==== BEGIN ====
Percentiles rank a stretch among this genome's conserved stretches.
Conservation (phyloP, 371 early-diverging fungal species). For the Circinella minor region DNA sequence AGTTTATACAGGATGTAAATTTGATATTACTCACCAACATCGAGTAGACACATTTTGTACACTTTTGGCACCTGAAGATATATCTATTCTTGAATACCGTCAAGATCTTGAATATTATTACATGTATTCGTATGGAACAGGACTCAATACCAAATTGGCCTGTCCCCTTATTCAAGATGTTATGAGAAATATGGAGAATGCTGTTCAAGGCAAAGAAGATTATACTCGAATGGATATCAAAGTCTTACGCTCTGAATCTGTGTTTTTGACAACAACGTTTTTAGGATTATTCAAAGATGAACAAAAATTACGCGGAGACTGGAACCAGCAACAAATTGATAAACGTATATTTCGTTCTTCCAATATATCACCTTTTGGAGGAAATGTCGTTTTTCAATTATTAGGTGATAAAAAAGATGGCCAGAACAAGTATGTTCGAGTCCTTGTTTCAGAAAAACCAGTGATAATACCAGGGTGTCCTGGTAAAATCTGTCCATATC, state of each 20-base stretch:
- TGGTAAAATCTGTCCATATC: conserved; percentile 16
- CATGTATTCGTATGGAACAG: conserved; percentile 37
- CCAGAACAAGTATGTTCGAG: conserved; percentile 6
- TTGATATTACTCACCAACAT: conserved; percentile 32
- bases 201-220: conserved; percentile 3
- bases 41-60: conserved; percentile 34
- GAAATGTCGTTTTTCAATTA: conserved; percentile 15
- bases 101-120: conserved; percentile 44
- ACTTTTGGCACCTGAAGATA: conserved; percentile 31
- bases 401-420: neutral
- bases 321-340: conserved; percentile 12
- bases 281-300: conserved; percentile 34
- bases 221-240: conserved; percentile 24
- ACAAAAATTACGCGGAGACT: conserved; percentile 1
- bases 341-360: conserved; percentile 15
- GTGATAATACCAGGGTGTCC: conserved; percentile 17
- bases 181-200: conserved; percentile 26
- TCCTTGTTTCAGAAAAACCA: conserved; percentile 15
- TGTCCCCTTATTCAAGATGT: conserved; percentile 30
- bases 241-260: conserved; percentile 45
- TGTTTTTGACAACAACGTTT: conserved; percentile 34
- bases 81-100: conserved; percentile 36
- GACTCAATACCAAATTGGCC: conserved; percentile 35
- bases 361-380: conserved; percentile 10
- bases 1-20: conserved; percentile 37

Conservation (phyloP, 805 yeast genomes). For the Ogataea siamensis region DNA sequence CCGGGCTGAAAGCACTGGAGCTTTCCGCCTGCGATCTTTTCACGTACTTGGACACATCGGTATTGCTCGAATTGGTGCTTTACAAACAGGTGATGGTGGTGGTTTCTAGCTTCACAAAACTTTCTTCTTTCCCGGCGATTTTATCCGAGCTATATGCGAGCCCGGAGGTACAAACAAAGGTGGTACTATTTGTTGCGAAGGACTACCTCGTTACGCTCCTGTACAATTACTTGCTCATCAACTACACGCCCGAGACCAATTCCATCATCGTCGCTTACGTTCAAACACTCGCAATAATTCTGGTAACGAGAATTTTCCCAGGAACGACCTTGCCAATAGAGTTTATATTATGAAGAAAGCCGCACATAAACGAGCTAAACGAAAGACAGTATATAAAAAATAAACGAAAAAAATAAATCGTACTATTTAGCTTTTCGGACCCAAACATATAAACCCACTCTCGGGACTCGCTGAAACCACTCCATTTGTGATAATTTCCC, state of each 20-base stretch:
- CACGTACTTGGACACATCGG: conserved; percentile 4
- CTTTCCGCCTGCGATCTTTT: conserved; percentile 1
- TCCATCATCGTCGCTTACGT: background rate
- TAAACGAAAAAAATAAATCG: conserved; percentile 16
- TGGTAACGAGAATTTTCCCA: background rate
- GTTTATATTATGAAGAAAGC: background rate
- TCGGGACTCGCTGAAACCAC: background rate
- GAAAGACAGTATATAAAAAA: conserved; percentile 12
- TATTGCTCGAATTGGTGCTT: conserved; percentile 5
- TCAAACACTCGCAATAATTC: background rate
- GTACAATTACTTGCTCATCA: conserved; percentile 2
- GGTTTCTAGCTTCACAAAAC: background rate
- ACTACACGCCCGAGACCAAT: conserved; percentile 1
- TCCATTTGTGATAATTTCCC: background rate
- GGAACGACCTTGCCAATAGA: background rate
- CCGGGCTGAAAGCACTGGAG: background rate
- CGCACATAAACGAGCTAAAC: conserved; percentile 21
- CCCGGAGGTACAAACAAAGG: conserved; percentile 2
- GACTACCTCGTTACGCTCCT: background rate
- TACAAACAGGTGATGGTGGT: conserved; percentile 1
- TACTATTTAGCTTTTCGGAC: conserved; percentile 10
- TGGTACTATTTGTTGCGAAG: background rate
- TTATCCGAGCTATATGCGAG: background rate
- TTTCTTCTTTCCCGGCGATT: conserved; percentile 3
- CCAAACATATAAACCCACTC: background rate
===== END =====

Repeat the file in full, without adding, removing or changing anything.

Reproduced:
Percentiles rank a stretch among this genome's conserved stretches.
Conservation (phyloP, 371 early-diverging fungal species). For the Circinella minor region DNA sequence AGTTTATACAGGATGTAAATTTGATATTACTCACCAACATCGAGTAGACACATTTTGTACACTTTTGGCACCTGAAGATATATCTATTCTTGAATACCGTCAAGATCTTGAATATTATTACATGTATTCGTATGGAACAGGACTCAATACCAAATTGGCCTGTCCCCTTATTCAAGATGTTATGAGAAATATGGAGAATGCTGTTCAAGGCAAAGAAGATTATACTCGAATGGATATCAAAGTCTTACGCTCTGAATCTGTGTTTTTGACAACAACGTTTTTAGGATTATTCAAAGATGAACAAAAATTACGCGGAGACTGGAACCAGCAACAAATTGATAAACGTATATTTCGTTCTTCCAATATATCACCTTTTGGAGGAAATGTCGTTTTTCAATTATTAGGTGATAAAAAAGATGGCCAGAACAAGTATGTTCGAGTCCTTGTTTCAGAAAAACCAGTGATAATACCAGGGTGTCCTGGTAAAATCTGTCCATATC, state of each 20-base stretch:
- TGGTAAAATCTGTCCATATC: conserved; percentile 16
- CATGTATTCGTATGGAACAG: conserved; percentile 37
- CCAGAACAAGTATGTTCGAG: conserved; percentile 6
- TTGATATTACTCACCAACAT: conserved; percentile 32
- bases 201-220: conserved; percentile 3
- bases 41-60: conserved; percentile 34
- GAAATGTCGTTTTTCAATTA: conserved; percentile 15
- bases 101-120: conserved; percentile 44
- ACTTTTGGCACCTGAAGATA: conserved; percentile 31
- bases 401-420: neutral
- bases 321-340: conserved; percentile 12
- bases 281-300: conserved; percentile 34
- bases 221-240: conserved; percentile 24
- ACAAAAATTACGCGGAGACT: conserved; percentile 1
- bases 341-360: conserved; percentile 15
- GTGATAATACCAGGGTGTCC: conserved; percentile 17
- bases 181-200: conserved; percentile 26
- TCCTTGTTTCAGAAAAACCA: conserved; percentile 15
- TGTCCCCTTATTCAAGATGT: conserved; percentile 30
- bases 241-260: conserved; percentile 45
- TGTTTTTGACAACAACGTTT: conserved; percentile 34
- bases 81-100: conserved; percentile 36
- GACTCAATACCAAATTGGCC: conserved; percentile 35
- bases 361-380: conserved; percentile 10
- bases 1-20: conserved; percentile 37

Conservation (phyloP, 805 yeast genomes). For the Ogataea siamensis region DNA sequence CCGGGCTGAAAGCACTGGAGCTTTCCGCCTGCGATCTTTTCACGTACTTGGACACATCGGTATTGCTCGAATTGGTGCTTTACAAACAGGTGATGGTGGTGGTTTCTAGCTTCACAAAACTTTCTTCTTTCCCGGCGATTTTATCCGAGCTATATGCGAGCCCGGAGGTACAAACAAAGGTGGTACTATTTGTTGCGAAGGACTACCTCGTTACGCTCCTGTACAATTACTTGCTCATCAACTACACGCCCGAGACCAATTCCATCATCGTCGCTTACGTTCAAACACTCGCAATAATTCTGGTAACGAGAATTTTCCCAGGAACGACCTTGCCAATAGAGTTTATATTATGAAGAAAGCCGCACATAAACGAGCTAAACGAAAGACAGTATATAAAAAATAAACGAAAAAAATAAATCGTACTATTTAGCTTTTCGGACCCAAACATATAAACCCACTCTCGGGACTCGCTGAAACCACTCCATTTGTGATAATTTCCC, state of each 20-base stretch:
- CACGTACTTGGACACATCGG: conserved; percentile 4
- CTTTCCGCCTGCGATCTTTT: conserved; percentile 1
- TCCATCATCGTCGCTTACGT: background rate
- TAAACGAAAAAAATAAATCG: conserved; percentile 16
- TGGTAACGAGAATTTTCCCA: background rate
- GTTTATATTATGAAGAAAGC: background rate
- TCGGGACTCGCTGAAACCAC: background rate
- GAAAGACAGTATATAAAAAA: conserved; percentile 12
- TATTGCTCGAATTGGTGCTT: conserved; percentile 5
- TCAAACACTCGCAATAATTC: background rate
- GTACAATTACTTGCTCATCA: conserved; percentile 2
- GGTTTCTAGCTTCACAAAAC: background rate
- ACTACACGCCCGAGACCAAT: conserved; percentile 1
- TCCATTTGTGATAATTTCCC: background rate
- GGAACGACCTTGCCAATAGA: background rate
- CCGGGCTGAAAGCACTGGAG: background rate
- CGCACATAAACGAGCTAAAC: conserved; percentile 21
- CCCGGAGGTACAAACAAAGG: conserved; percentile 2
- GACTACCTCGTTACGCTCCT: background rate
- TACAAACAGGTGATGGTGGT: conserved; percentile 1
- TACTATTTAGCTTTTCGGAC: conserved; percentile 10
- TGGTACTATTTGTTGCGAAG: background rate
- TTATCCGAGCTATATGCGAG: background rate
- TTTCTTCTTTCCCGGCGATT: conserved; percentile 3
- CCAAACATATAAACCCACTC: background rate